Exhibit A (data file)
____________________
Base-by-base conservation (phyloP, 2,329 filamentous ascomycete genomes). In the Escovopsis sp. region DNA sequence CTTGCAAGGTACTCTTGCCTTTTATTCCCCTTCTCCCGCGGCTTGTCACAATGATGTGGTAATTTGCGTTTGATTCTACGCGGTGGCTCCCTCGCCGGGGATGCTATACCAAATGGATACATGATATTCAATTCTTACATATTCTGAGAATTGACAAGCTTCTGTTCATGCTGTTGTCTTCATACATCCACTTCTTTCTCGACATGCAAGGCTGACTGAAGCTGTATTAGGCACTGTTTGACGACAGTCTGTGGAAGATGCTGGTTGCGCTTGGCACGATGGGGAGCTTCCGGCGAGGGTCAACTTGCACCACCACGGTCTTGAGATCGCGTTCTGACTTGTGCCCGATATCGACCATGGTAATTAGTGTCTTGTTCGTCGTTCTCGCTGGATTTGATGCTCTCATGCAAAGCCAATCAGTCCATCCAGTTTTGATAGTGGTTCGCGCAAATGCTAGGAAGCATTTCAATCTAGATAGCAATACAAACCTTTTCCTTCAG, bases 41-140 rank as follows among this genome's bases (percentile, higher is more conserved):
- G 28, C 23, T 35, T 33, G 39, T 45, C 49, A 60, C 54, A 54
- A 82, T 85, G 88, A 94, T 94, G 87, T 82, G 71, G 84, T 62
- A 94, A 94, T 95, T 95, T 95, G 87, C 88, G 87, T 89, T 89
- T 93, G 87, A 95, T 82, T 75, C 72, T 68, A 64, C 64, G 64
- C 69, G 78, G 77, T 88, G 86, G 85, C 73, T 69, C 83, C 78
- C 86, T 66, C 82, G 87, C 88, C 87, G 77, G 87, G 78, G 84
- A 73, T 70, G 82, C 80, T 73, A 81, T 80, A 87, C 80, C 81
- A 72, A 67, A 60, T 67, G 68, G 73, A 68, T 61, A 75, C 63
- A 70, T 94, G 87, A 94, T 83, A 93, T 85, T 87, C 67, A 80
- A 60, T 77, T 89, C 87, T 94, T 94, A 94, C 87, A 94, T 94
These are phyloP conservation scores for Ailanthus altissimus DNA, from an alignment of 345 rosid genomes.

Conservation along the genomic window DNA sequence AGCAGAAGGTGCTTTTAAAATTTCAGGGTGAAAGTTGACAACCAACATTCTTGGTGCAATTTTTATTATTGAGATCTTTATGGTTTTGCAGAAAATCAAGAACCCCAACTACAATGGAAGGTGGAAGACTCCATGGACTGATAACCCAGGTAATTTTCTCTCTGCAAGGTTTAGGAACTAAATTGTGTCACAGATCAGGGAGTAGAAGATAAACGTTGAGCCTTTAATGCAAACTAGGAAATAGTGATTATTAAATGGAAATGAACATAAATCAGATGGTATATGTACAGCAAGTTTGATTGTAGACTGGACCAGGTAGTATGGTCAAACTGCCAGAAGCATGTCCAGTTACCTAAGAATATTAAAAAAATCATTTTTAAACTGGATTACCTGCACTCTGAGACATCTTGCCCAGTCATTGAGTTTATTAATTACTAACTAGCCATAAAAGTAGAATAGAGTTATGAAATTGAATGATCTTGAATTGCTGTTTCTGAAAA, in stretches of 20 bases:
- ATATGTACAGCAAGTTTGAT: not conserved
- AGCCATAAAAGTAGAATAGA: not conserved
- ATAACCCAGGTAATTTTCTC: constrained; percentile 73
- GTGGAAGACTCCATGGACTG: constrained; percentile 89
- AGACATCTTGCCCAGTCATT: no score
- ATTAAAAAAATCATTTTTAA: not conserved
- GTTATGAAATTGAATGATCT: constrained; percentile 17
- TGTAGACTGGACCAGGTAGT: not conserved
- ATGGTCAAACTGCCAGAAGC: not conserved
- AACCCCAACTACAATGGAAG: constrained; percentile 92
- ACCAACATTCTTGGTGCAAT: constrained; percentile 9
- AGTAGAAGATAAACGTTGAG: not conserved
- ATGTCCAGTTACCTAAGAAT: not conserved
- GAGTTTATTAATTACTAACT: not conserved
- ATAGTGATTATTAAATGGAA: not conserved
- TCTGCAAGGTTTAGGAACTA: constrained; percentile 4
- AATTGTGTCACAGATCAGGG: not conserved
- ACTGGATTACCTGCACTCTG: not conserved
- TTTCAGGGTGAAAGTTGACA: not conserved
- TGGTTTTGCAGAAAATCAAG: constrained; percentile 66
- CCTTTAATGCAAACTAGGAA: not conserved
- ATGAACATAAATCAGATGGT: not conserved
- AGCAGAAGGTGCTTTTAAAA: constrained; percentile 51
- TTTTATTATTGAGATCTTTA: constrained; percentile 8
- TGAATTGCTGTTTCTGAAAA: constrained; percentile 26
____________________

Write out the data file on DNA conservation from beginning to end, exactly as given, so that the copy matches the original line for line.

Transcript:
Base-by-base conservation (phyloP, 2,329 filamentous ascomycete genomes). In the Escovopsis sp. region DNA sequence CTTGCAAGGTACTCTTGCCTTTTATTCCCCTTCTCCCGCGGCTTGTCACAATGATGTGGTAATTTGCGTTTGATTCTACGCGGTGGCTCCCTCGCCGGGGATGCTATACCAAATGGATACATGATATTCAATTCTTACATATTCTGAGAATTGACAAGCTTCTGTTCATGCTGTTGTCTTCATACATCCACTTCTTTCTCGACATGCAAGGCTGACTGAAGCTGTATTAGGCACTGTTTGACGACAGTCTGTGGAAGATGCTGGTTGCGCTTGGCACGATGGGGAGCTTCCGGCGAGGGTCAACTTGCACCACCACGGTCTTGAGATCGCGTTCTGACTTGTGCCCGATATCGACCATGGTAATTAGTGTCTTGTTCGTCGTTCTCGCTGGATTTGATGCTCTCATGCAAAGCCAATCAGTCCATCCAGTTTTGATAGTGGTTCGCGCAAATGCTAGGAAGCATTTCAATCTAGATAGCAATACAAACCTTTTCCTTCAG, bases 41-140 rank as follows among this genome's bases (percentile, higher is more conserved):
- G 28, C 23, T 35, T 33, G 39, T 45, C 49, A 60, C 54, A 54
- A 82, T 85, G 88, A 94, T 94, G 87, T 82, G 71, G 84, T 62
- A 94, A 94, T 95, T 95, T 95, G 87, C 88, G 87, T 89, T 89
- T 93, G 87, A 95, T 82, T 75, C 72, T 68, A 64, C 64, G 64
- C 69, G 78, G 77, T 88, G 86, G 85, C 73, T 69, C 83, C 78
- C 86, T 66, C 82, G 87, C 88, C 87, G 77, G 87, G 78, G 84
- A 73, T 70, G 82, C 80, T 73, A 81, T 80, A 87, C 80, C 81
- A 72, A 67, A 60, T 67, G 68, G 73, A 68, T 61, A 75, C 63
- A 70, T 94, G 87, A 94, T 83, A 93, T 85, T 87, C 67, A 80
- A 60, T 77, T 89, C 87, T 94, T 94, A 94, C 87, A 94, T 94
These are phyloP conservation scores for Ailanthus altissimus DNA, from an alignment of 345 rosid genomes.

Conservation along the genomic window DNA sequence AGCAGAAGGTGCTTTTAAAATTTCAGGGTGAAAGTTGACAACCAACATTCTTGGTGCAATTTTTATTATTGAGATCTTTATGGTTTTGCAGAAAATCAAGAACCCCAACTACAATGGAAGGTGGAAGACTCCATGGACTGATAACCCAGGTAATTTTCTCTCTGCAAGGTTTAGGAACTAAATTGTGTCACAGATCAGGGAGTAGAAGATAAACGTTGAGCCTTTAATGCAAACTAGGAAATAGTGATTATTAAATGGAAATGAACATAAATCAGATGGTATATGTACAGCAAGTTTGATTGTAGACTGGACCAGGTAGTATGGTCAAACTGCCAGAAGCATGTCCAGTTACCTAAGAATATTAAAAAAATCATTTTTAAACTGGATTACCTGCACTCTGAGACATCTTGCCCAGTCATTGAGTTTATTAATTACTAACTAGCCATAAAAGTAGAATAGAGTTATGAAATTGAATGATCTTGAATTGCTGTTTCTGAAAA, in stretches of 20 bases:
- ATATGTACAGCAAGTTTGAT: not conserved
- AGCCATAAAAGTAGAATAGA: not conserved
- ATAACCCAGGTAATTTTCTC: constrained; percentile 73
- GTGGAAGACTCCATGGACTG: constrained; percentile 89
- AGACATCTTGCCCAGTCATT: no score
- ATTAAAAAAATCATTTTTAA: not conserved
- GTTATGAAATTGAATGATCT: constrained; percentile 17
- TGTAGACTGGACCAGGTAGT: not conserved
- ATGGTCAAACTGCCAGAAGC: not conserved
- AACCCCAACTACAATGGAAG: constrained; percentile 92
- ACCAACATTCTTGGTGCAAT: constrained; percentile 9
- AGTAGAAGATAAACGTTGAG: not conserved
- ATGTCCAGTTACCTAAGAAT: not conserved
- GAGTTTATTAATTACTAACT: not conserved
- ATAGTGATTATTAAATGGAA: not conserved
- TCTGCAAGGTTTAGGAACTA: constrained; percentile 4
- AATTGTGTCACAGATCAGGG: not conserved
- ACTGGATTACCTGCACTCTG: not conserved
- TTTCAGGGTGAAAGTTGACA: not conserved
- TGGTTTTGCAGAAAATCAAG: constrained; percentile 66
- CCTTTAATGCAAACTAGGAA: not conserved
- ATGAACATAAATCAGATGGT: not conserved
- AGCAGAAGGTGCTTTTAAAA: constrained; percentile 51
- TTTTATTATTGAGATCTTTA: constrained; percentile 8
- TGAATTGCTGTTTCTGAAAA: constrained; percentile 26